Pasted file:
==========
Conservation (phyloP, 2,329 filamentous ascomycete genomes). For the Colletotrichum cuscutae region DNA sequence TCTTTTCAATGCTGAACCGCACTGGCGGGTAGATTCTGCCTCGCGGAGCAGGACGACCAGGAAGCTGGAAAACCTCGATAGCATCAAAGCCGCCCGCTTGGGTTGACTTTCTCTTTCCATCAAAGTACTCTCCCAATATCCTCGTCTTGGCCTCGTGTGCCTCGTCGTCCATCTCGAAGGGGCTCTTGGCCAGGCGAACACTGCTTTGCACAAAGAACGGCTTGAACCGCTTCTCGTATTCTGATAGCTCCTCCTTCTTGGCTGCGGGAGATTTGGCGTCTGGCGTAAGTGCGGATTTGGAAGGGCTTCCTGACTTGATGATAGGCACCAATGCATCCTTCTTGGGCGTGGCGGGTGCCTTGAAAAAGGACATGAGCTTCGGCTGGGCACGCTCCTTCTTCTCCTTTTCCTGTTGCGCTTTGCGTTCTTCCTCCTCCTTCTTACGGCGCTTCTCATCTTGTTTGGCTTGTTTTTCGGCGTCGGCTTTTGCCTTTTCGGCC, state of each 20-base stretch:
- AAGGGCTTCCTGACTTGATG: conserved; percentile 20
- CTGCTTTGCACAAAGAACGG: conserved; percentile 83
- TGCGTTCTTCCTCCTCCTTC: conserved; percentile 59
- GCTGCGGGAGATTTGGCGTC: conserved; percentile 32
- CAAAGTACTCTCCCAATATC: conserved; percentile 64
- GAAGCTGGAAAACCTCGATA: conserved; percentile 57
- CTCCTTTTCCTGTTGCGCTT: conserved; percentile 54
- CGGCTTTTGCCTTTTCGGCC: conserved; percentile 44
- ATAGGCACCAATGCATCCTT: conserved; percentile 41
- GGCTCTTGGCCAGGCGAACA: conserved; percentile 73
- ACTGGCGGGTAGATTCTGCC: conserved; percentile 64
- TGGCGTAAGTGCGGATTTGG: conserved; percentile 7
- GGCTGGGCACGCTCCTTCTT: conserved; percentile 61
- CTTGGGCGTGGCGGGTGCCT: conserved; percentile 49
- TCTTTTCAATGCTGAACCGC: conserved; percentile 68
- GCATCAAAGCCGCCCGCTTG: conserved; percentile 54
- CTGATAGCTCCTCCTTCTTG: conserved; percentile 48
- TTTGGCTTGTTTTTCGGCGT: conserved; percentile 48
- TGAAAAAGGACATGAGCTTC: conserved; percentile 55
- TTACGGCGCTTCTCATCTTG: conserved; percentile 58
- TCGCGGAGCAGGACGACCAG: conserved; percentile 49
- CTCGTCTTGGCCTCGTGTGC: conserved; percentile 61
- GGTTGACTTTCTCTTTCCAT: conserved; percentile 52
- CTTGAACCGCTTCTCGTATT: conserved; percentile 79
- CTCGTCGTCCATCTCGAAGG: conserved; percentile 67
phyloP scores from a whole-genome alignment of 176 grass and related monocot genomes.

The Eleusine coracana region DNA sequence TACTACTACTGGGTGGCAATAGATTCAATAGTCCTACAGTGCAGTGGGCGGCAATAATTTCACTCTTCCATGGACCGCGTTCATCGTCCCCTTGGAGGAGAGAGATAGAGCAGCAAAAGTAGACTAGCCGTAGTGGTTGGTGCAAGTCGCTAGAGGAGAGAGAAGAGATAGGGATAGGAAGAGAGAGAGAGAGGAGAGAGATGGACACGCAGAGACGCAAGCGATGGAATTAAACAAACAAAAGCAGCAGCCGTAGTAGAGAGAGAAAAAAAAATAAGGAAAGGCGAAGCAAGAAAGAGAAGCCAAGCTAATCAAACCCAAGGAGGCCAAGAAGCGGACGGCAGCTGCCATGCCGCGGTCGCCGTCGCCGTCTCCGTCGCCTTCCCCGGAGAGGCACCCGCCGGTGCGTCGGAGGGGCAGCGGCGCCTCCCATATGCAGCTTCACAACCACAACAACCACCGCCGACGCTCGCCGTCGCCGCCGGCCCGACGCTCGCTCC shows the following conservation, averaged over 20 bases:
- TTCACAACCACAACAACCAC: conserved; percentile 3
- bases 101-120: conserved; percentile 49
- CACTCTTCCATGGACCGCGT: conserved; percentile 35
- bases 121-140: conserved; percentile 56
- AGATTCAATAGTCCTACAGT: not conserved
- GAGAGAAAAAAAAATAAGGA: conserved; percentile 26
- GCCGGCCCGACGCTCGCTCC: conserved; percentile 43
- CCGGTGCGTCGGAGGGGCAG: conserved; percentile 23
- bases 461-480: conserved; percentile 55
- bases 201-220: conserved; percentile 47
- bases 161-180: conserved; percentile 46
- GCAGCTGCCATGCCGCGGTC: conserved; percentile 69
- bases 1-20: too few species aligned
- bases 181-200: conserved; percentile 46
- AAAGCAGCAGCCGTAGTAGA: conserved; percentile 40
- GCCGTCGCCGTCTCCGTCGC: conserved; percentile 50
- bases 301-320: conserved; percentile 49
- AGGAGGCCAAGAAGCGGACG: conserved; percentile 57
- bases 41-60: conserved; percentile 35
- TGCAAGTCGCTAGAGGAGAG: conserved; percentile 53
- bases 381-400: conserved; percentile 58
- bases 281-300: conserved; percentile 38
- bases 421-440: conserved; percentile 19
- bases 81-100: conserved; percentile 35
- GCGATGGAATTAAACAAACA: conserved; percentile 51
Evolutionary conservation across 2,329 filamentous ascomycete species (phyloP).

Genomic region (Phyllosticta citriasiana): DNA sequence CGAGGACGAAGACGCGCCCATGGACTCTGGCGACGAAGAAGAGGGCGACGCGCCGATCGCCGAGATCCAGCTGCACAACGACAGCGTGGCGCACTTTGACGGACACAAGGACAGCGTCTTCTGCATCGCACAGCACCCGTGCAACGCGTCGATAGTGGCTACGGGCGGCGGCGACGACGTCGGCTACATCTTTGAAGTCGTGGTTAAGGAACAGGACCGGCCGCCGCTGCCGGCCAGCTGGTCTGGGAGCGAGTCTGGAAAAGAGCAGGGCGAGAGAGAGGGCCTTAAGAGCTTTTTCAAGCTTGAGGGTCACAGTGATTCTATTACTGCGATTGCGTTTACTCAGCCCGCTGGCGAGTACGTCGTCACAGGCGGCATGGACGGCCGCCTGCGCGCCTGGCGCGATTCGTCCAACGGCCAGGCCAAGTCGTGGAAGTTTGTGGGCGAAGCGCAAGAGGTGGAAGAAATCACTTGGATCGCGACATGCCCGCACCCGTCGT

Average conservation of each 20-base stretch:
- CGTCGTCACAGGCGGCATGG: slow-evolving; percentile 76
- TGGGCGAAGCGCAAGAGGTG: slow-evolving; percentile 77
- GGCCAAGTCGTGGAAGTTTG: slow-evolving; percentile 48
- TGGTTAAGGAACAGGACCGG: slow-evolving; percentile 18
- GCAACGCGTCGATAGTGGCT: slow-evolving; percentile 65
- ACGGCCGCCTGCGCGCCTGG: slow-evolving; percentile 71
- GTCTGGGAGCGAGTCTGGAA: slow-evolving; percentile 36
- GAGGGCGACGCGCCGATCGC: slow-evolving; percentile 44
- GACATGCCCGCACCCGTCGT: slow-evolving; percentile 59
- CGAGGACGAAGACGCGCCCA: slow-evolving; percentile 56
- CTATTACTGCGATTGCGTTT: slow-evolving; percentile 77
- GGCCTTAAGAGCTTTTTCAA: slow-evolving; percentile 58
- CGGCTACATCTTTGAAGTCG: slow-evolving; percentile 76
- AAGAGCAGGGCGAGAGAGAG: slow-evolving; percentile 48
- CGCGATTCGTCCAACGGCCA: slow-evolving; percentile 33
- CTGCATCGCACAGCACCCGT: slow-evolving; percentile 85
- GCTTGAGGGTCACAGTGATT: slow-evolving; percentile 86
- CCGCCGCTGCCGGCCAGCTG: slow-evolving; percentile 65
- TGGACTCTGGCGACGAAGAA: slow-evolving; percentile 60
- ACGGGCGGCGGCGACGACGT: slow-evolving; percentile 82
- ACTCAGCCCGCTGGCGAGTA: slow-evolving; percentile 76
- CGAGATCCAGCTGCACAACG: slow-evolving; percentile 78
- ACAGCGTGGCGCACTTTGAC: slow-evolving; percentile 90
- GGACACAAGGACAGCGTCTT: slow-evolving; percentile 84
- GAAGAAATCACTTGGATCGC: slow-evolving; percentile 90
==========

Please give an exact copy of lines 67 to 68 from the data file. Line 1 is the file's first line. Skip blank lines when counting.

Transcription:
- CTATTACTGCGATTGCGTTT: slow-evolving; percentile 77
- GGCCTTAAGAGCTTTTTCAA: slow-evolving; percentile 58